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PARIS —¬†Sweat-soaked and still wearing her match outfit, Petra Kvitova was looking for someone to hug as she wandered into the players’ lounge in the French Open’s main stadium shortly after leaving the court Sunday.

She found her father, Jiri, and her brother, also Jiri, who greeted her with warm embraces and joyous kisses on the cheek. Kvitova’s family members rarely attend her tournaments, but this was different – “special” was the word she, and others, kept using.

Less than six months after a knife attack at her home, two-time Wimbledon champion Kvitova was back competing, winning the first match of her comeback 6-3, 6-2 at Roland Garros against 86th-ranked Julia Boserup of the United States.

“I’m happy with the game, of course,” Kvitova said, “but I mean, it wasn’t really about the game today.”

Indeed, just being there under a cloud-filled sky at Court Philippe Chatrier was a triumph of sorts for Kvitova, who needed surgery on her left hand – the one she uses to hold her racket – after being stabbed by an intruder in the Czech Republic in late December. She was undecided until late last week whether to even try to play in the French Open.

“For us, it’s amazing. It’s miracle. Not even me or Petra thought she could be ready to come back so soon,” said her coach, Jiri Novak. “The prognosis was, let’s just say, not optimistic.”

During her on-court interview, Kvitova addressed Novak, her family and others in her guest box, saying: “Thank you for everything you helped me through (in) this difficult time.”

Several members of her entourage wore black T-shirts with white capital letters on the front that read, “Courage. Belief. Pojd.” That last word, which is the Czech equivalent of “Come on!” and was spelled with a red heart instead of the “O,” is often yelled by Kvitova to celebrate particularly good shots.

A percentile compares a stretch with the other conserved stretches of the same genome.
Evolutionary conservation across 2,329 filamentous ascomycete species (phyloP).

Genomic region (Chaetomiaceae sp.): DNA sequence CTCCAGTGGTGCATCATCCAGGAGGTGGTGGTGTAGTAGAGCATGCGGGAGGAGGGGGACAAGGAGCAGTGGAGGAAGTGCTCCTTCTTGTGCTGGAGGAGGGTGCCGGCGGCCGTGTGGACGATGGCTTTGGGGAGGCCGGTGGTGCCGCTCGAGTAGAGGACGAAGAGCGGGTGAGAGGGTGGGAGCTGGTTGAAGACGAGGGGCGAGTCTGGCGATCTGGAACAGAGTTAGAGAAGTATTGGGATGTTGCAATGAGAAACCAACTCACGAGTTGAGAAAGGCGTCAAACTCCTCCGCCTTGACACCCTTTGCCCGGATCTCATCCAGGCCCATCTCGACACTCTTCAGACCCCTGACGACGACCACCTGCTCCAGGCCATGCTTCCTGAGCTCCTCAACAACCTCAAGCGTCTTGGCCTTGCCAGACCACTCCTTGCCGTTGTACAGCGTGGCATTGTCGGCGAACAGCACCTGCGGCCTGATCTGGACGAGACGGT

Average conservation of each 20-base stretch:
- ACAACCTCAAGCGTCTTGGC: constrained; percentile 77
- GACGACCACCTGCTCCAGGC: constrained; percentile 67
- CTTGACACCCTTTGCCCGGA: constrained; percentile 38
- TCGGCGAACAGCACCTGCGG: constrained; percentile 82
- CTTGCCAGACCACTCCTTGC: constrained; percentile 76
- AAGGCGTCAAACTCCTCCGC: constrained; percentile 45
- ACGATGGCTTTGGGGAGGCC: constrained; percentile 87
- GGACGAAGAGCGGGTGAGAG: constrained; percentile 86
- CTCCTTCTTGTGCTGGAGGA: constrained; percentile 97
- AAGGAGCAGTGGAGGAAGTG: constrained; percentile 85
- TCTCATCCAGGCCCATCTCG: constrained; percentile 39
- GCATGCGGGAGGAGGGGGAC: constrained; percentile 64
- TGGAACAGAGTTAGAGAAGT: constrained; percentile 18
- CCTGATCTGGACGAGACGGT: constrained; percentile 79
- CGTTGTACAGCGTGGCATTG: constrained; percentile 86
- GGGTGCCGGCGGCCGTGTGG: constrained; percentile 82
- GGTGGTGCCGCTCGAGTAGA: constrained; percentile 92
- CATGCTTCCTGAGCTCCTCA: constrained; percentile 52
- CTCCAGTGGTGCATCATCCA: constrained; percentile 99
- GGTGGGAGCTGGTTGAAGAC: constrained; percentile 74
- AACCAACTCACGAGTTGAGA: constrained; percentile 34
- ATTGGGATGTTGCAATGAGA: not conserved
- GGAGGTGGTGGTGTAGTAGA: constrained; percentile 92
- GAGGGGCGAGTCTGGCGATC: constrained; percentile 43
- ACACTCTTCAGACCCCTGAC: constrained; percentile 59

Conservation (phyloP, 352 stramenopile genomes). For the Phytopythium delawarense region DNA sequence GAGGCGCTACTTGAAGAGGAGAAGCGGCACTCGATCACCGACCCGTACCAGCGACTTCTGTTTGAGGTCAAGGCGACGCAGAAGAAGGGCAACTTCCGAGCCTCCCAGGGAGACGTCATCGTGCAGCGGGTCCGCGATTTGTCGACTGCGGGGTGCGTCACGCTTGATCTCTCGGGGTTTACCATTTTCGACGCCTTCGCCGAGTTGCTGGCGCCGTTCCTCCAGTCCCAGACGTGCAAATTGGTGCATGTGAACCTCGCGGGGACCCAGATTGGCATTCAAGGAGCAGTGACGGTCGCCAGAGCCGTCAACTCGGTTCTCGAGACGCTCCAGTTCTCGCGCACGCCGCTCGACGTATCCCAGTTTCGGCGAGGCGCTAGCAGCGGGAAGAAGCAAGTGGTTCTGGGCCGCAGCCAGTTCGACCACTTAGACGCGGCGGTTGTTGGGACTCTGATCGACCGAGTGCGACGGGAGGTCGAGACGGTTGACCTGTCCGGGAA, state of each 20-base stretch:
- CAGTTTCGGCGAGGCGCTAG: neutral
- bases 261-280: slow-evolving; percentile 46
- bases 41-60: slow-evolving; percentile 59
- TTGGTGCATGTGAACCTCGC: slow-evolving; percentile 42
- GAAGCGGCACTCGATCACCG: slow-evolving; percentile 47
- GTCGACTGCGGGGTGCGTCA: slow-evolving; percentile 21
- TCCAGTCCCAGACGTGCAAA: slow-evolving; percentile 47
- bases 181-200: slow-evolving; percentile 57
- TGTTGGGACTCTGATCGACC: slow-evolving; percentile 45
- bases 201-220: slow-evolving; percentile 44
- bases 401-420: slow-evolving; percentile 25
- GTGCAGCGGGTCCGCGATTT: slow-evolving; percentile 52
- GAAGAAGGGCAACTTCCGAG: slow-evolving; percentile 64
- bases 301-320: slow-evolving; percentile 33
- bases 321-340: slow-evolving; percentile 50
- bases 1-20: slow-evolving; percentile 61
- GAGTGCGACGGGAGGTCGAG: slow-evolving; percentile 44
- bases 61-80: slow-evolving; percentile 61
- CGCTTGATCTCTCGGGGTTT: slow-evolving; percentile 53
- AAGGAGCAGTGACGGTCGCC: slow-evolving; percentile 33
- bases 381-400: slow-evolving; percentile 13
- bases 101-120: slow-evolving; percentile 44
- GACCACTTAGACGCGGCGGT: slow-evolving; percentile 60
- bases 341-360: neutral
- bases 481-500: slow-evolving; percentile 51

“The belief and the mind, the heart, it’s really important,” Kvitova said afterward. “So that’s … what we try to show everyone. I hope that it will be kind of inspiration for other people, as well.”

There were plenty of opportunities for her to clench a fist and scream “Pojd!” on Sunday against Boserup, who was making her debut in the French Open’s main draw and facing a lefty for the first time.

“She’s one of the nicest girls, and we are all really happy to see her back. After what she went through, it’s incredible,” Boserup said. “So it’s a victory for her to be back on court. It was really special.”

Kvitova began things with a quick forehand winner on the opening point.

“Amazing,” she said. “I surprised myself.”

Kvitova wound up compiling the match’s first 10 winners and finished with a 31-9 edge in that category. She took 15 of the first 20 points en route to a 3-0 lead and never really faced a whole lot of resistance, other than when she saved three break points – the only ones she had to deal with in the match – while ahead 3-1.

When it was over, Kvitova dropped her racket near the baseline and removed her blue headband. As she walked to the net for a handshake, her eyes welled with tears.

“We are happy that she is healthy. The hand is good – and also the head,” her brother Jiri said. “Mentally, she is back.”

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Venus Williams eases into French Open’s second round after beating Qiang Wang

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In a record 20th appearance at the French Open, Venus Williams eased into the second round with a straight sets victory over Qiang Wang of China.

Williams, who is seeded 10th, saved two set points to win 6-4, 7-6 (3).

The 36-year-old American will play Kurumi Nara of Japan in the next round.